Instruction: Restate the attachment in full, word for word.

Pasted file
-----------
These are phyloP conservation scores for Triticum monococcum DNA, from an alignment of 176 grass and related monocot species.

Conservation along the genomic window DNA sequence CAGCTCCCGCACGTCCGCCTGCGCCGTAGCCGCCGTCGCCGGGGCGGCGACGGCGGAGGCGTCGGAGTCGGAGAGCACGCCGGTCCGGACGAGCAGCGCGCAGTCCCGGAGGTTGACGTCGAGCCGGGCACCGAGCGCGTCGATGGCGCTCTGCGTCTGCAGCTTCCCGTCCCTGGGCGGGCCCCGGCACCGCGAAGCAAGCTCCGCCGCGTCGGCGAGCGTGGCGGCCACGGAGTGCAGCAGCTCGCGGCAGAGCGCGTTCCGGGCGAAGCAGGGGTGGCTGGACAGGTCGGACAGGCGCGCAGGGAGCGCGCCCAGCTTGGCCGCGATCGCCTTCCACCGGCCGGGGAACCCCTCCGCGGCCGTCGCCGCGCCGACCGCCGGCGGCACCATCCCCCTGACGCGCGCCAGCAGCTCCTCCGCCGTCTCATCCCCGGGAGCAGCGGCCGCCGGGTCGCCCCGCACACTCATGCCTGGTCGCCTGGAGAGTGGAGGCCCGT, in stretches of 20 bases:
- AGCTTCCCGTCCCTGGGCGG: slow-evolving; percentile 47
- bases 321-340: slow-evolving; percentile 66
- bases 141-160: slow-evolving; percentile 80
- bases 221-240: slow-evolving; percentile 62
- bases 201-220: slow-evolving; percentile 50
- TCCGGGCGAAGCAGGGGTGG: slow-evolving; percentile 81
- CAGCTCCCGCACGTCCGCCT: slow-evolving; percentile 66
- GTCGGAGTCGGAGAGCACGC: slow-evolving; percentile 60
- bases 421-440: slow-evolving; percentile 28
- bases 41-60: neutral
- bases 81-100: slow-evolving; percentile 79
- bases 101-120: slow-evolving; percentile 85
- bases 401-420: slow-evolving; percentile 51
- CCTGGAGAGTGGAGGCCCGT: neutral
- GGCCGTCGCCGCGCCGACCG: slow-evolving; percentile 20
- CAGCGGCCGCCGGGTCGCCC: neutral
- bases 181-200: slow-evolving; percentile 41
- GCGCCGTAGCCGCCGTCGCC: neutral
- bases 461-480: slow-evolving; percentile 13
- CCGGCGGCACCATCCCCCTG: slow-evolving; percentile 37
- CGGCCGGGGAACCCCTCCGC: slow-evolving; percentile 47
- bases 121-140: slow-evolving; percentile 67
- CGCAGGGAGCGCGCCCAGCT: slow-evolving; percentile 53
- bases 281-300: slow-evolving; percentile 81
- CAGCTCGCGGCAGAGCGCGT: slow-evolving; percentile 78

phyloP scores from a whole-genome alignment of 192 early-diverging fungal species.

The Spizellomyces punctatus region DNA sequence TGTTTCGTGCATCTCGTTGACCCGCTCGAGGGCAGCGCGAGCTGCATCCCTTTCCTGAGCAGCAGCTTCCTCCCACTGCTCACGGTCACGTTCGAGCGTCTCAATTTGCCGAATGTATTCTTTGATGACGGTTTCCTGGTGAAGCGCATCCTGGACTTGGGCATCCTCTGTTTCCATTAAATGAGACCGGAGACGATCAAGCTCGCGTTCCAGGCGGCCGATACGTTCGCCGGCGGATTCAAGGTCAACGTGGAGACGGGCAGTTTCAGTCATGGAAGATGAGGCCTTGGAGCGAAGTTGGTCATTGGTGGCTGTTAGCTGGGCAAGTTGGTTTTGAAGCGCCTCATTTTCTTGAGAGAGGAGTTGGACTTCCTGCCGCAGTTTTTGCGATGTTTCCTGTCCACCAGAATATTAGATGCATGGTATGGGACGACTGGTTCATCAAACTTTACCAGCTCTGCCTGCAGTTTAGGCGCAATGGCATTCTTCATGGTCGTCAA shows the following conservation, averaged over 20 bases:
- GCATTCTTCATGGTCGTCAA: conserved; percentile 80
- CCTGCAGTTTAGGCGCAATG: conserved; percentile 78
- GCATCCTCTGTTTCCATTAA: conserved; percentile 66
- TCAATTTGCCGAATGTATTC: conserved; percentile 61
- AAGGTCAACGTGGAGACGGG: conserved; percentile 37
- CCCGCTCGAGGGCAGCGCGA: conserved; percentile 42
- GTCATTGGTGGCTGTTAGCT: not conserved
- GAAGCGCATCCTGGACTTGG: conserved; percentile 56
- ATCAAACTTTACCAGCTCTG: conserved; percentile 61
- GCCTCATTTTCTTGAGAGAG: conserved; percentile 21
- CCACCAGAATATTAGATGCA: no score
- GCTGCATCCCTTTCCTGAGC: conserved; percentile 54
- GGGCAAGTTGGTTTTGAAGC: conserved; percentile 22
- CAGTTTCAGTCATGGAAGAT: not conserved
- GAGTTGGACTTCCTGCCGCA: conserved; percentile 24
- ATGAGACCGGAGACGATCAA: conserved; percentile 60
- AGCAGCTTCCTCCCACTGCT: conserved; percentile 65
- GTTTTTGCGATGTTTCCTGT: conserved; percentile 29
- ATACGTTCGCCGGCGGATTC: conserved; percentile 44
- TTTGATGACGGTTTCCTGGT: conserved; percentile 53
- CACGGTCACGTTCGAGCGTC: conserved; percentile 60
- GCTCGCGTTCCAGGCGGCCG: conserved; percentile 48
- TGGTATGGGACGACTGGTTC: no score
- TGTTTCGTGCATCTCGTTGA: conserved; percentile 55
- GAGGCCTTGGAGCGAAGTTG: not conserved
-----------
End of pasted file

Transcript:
These are phyloP conservation scores for Triticum monococcum DNA, from an alignment of 176 grass and related monocot species.

Conservation along the genomic window DNA sequence CAGCTCCCGCACGTCCGCCTGCGCCGTAGCCGCCGTCGCCGGGGCGGCGACGGCGGAGGCGTCGGAGTCGGAGAGCACGCCGGTCCGGACGAGCAGCGCGCAGTCCCGGAGGTTGACGTCGAGCCGGGCACCGAGCGCGTCGATGGCGCTCTGCGTCTGCAGCTTCCCGTCCCTGGGCGGGCCCCGGCACCGCGAAGCAAGCTCCGCCGCGTCGGCGAGCGTGGCGGCCACGGAGTGCAGCAGCTCGCGGCAGAGCGCGTTCCGGGCGAAGCAGGGGTGGCTGGACAGGTCGGACAGGCGCGCAGGGAGCGCGCCCAGCTTGGCCGCGATCGCCTTCCACCGGCCGGGGAACCCCTCCGCGGCCGTCGCCGCGCCGACCGCCGGCGGCACCATCCCCCTGACGCGCGCCAGCAGCTCCTCCGCCGTCTCATCCCCGGGAGCAGCGGCCGCCGGGTCGCCCCGCACACTCATGCCTGGTCGCCTGGAGAGTGGAGGCCCGT, in stretches of 20 bases:
- AGCTTCCCGTCCCTGGGCGG: slow-evolving; percentile 47
- bases 321-340: slow-evolving; percentile 66
- bases 141-160: slow-evolving; percentile 80
- bases 221-240: slow-evolving; percentile 62
- bases 201-220: slow-evolving; percentile 50
- TCCGGGCGAAGCAGGGGTGG: slow-evolving; percentile 81
- CAGCTCCCGCACGTCCGCCT: slow-evolving; percentile 66
- GTCGGAGTCGGAGAGCACGC: slow-evolving; percentile 60
- bases 421-440: slow-evolving; percentile 28
- bases 41-60: neutral
- bases 81-100: slow-evolving; percentile 79
- bases 101-120: slow-evolving; percentile 85
- bases 401-420: slow-evolving; percentile 51
- CCTGGAGAGTGGAGGCCCGT: neutral
- GGCCGTCGCCGCGCCGACCG: slow-evolving; percentile 20
- CAGCGGCCGCCGGGTCGCCC: neutral
- bases 181-200: slow-evolving; percentile 41
- GCGCCGTAGCCGCCGTCGCC: neutral
- bases 461-480: slow-evolving; percentile 13
- CCGGCGGCACCATCCCCCTG: slow-evolving; percentile 37
- CGGCCGGGGAACCCCTCCGC: slow-evolving; percentile 47
- bases 121-140: slow-evolving; percentile 67
- CGCAGGGAGCGCGCCCAGCT: slow-evolving; percentile 53
- bases 281-300: slow-evolving; percentile 81
- CAGCTCGCGGCAGAGCGCGT: slow-evolving; percentile 78

phyloP scores from a whole-genome alignment of 192 early-diverging fungal species.

The Spizellomyces punctatus region DNA sequence TGTTTCGTGCATCTCGTTGACCCGCTCGAGGGCAGCGCGAGCTGCATCCCTTTCCTGAGCAGCAGCTTCCTCCCACTGCTCACGGTCACGTTCGAGCGTCTCAATTTGCCGAATGTATTCTTTGATGACGGTTTCCTGGTGAAGCGCATCCTGGACTTGGGCATCCTCTGTTTCCATTAAATGAGACCGGAGACGATCAAGCTCGCGTTCCAGGCGGCCGATACGTTCGCCGGCGGATTCAAGGTCAACGTGGAGACGGGCAGTTTCAGTCATGGAAGATGAGGCCTTGGAGCGAAGTTGGTCATTGGTGGCTGTTAGCTGGGCAAGTTGGTTTTGAAGCGCCTCATTTTCTTGAGAGAGGAGTTGGACTTCCTGCCGCAGTTTTTGCGATGTTTCCTGTCCACCAGAATATTAGATGCATGGTATGGGACGACTGGTTCATCAAACTTTACCAGCTCTGCCTGCAGTTTAGGCGCAATGGCATTCTTCATGGTCGTCAA shows the following conservation, averaged over 20 bases:
- GCATTCTTCATGGTCGTCAA: conserved; percentile 80
- CCTGCAGTTTAGGCGCAATG: conserved; percentile 78
- GCATCCTCTGTTTCCATTAA: conserved; percentile 66
- TCAATTTGCCGAATGTATTC: conserved; percentile 61
- AAGGTCAACGTGGAGACGGG: conserved; percentile 37
- CCCGCTCGAGGGCAGCGCGA: conserved; percentile 42
- GTCATTGGTGGCTGTTAGCT: not conserved
- GAAGCGCATCCTGGACTTGG: conserved; percentile 56
- ATCAAACTTTACCAGCTCTG: conserved; percentile 61
- GCCTCATTTTCTTGAGAGAG: conserved; percentile 21
- CCACCAGAATATTAGATGCA: no score
- GCTGCATCCCTTTCCTGAGC: conserved; percentile 54
- GGGCAAGTTGGTTTTGAAGC: conserved; percentile 22
- CAGTTTCAGTCATGGAAGAT: not conserved
- GAGTTGGACTTCCTGCCGCA: conserved; percentile 24
- ATGAGACCGGAGACGATCAA: conserved; percentile 60
- AGCAGCTTCCTCCCACTGCT: conserved; percentile 65
- GTTTTTGCGATGTTTCCTGT: conserved; percentile 29
- ATACGTTCGCCGGCGGATTC: conserved; percentile 44
- TTTGATGACGGTTTCCTGGT: conserved; percentile 53
- CACGGTCACGTTCGAGCGTC: conserved; percentile 60
- GCTCGCGTTCCAGGCGGCCG: conserved; percentile 48
- TGGTATGGGACGACTGGTTC: no score
- TGTTTCGTGCATCTCGTTGA: conserved; percentile 55
- GAGGCCTTGGAGCGAAGTTG: not conserved